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The cognitive model of abnormality blames a person’s thoughts for their psychological problems. But what makes it better than other psychological models? In this lesson, we’ll look at the strengths and limitations of the cognitive model.

Cognitive Model

Fran has trouble sleeping at night. Everything’s fine until she goes to climb into bed.

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Then, all of a sudden, her thoughts start racing and she starts worrying that she won’t be able to fall asleep. The thoughts about her insomnia only get worse as the night wears on, and pretty soon she’s worked herself into such a state that she couldn’t even sleep if she wanted to.Fran’s anxiety is a type of psychological issue. Abnormal psychology is the study of abnormal thoughts, behaviors, and feelings.There are many ways to approach abnormality. One psychologist might say that Fran’s problem is biological, that there’s some problem with the wiring in her brain that is keeping her awake. Another psychologist might point to her childhood and say that something happened to her that is subconsciously affecting her now.

The cognitive model of abnormal psychology says that the cause of psychological disorders is faulty thinking. To them, the anxiety keeping Fran awake at night is due to her thought process. When she gets ready for bed, she already starts thinking about how she might not be able to fall asleep.

This in turn leads to more worry and more negative thoughts, which end up causing her insomnia.The cognitive model is a popular one in psychology. Let’s look closer at some of the strengths and limitations of the cognitive model.

Strengths

What makes cognition a good model when compared to another model? There are several strengths that the cognitive model has.

First of all, cognitive therapy, which aims to change the thought patterns of patients in order to help them deal with mental illness, has a high success rate. Patients who are treated with the cognitive model seem to do better than those who are treated with some of the other psychological models. This is particularly true of patients suffering from anxiety disorders and impulse control issues.Another strength of the cognitive model is that numerous studies have shown that people suffering from mental illness have faulty thought patterns. People with eating disorders, for example, are often stuck in unhealthy cycles of thoughts about food.

And Fran has negative thought patterns about her insomnia: even before she tries to go to bed every night, she begins thinking about how she will struggle to do so.Finally, cognitive therapy is about empowering the client to take charge of his or her thoughts and change them. Unlike prescribing a drug, cognitive therapy depends upon and encourages clients to take control and be a major part of their own treatment.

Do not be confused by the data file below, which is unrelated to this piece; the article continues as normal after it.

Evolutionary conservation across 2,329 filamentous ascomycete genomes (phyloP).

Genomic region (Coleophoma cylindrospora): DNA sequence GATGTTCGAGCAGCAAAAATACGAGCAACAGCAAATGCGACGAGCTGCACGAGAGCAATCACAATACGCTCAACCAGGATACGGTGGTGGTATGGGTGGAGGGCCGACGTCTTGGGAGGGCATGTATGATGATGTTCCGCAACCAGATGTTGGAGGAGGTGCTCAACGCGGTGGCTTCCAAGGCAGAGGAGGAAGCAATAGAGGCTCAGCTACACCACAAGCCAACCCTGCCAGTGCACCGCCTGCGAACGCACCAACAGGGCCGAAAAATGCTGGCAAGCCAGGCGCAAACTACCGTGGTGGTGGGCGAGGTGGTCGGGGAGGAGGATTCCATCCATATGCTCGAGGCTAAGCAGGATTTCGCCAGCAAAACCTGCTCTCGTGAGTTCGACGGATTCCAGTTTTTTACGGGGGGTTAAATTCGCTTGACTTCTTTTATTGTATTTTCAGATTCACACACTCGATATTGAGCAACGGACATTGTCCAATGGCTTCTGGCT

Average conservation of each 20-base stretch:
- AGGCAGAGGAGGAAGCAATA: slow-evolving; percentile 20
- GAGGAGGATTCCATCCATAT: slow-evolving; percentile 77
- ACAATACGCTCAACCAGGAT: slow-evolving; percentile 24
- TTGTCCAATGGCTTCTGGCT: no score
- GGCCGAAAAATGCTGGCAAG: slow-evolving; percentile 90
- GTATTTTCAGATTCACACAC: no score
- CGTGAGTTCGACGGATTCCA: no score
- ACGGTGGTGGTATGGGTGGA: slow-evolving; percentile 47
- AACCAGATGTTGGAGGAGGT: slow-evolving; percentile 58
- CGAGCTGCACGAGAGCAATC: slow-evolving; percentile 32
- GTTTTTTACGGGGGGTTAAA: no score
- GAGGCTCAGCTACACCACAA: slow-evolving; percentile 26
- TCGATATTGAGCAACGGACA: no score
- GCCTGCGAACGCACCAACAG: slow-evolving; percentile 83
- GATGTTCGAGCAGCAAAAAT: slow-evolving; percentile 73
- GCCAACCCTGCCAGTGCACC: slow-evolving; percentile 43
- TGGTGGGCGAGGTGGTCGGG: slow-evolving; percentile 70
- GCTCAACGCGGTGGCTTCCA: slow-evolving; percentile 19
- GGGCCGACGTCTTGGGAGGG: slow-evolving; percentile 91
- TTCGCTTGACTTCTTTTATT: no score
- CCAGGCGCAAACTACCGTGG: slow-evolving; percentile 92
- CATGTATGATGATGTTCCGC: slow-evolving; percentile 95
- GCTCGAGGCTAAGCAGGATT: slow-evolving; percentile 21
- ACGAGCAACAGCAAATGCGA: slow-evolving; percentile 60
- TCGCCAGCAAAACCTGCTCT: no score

Limitations

Despite the many benefits, there are some limitations of the cognitive model, though. For one thing, the model assumes that cognitive thoughts are the cause of mental illness as opposed to a symptom. There is evidence that people with psychological disorders have faulty thought patterns; however, there’s no way to tell whether those thought patterns are causing the disorder or whether they are caused by the disorder. It’s kind of like a chicken-and-egg scenario: there’s no way to know which came first.Another problem with the cognitive model is that there is no way to scientifically record a person’s thoughts.

A behavioral therapist can observe a person’s behaviors, and a neuropsychologist can look at a brain scan, but a person’s thoughts are internal and can’t be measured. The closest a cognitive therapist can come to measuring the thoughts of her client is to ask the client what they are thinking. However, a patient might lie, either deliberately or without even realizing that they are not accurately representing their own thoughts.Finally, the very thing that makes cognitive therapy empowering can, for some people, also make it seem like they are being blamed for their psychological disorders. Because cognitive therapy puts the onus on the patient to change his or her thoughts, if the treatment is not successful, it can lead to a patient feeling like a failure.

Lesson Summary

The cognitive model of abnormal psychology says that faulty thought patterns are the cause of mental illness.

There are several benefits to this model, including the high success rate of treatment, the fact that studies have shown that people with mental illness have faulty thought patterns, and the empowering nature of the treatment. However, there are also limitations to the cognitive model, including the fact that there is no way to know whether faulty cognition is the cause or a symptom of mental illness, there is no way to scientifically observe a person’s thoughts, and it can appear to place blame on the patient if the treatment is not successful.

Learning Outcomes

When this lesson is complete, you should be able to:

  • Describe the cognitive model of abnormal psychology
  • Summarize the benefits of using the cognitive model in mental health treatment
  • Recognize the drawbacks of the cognitive model

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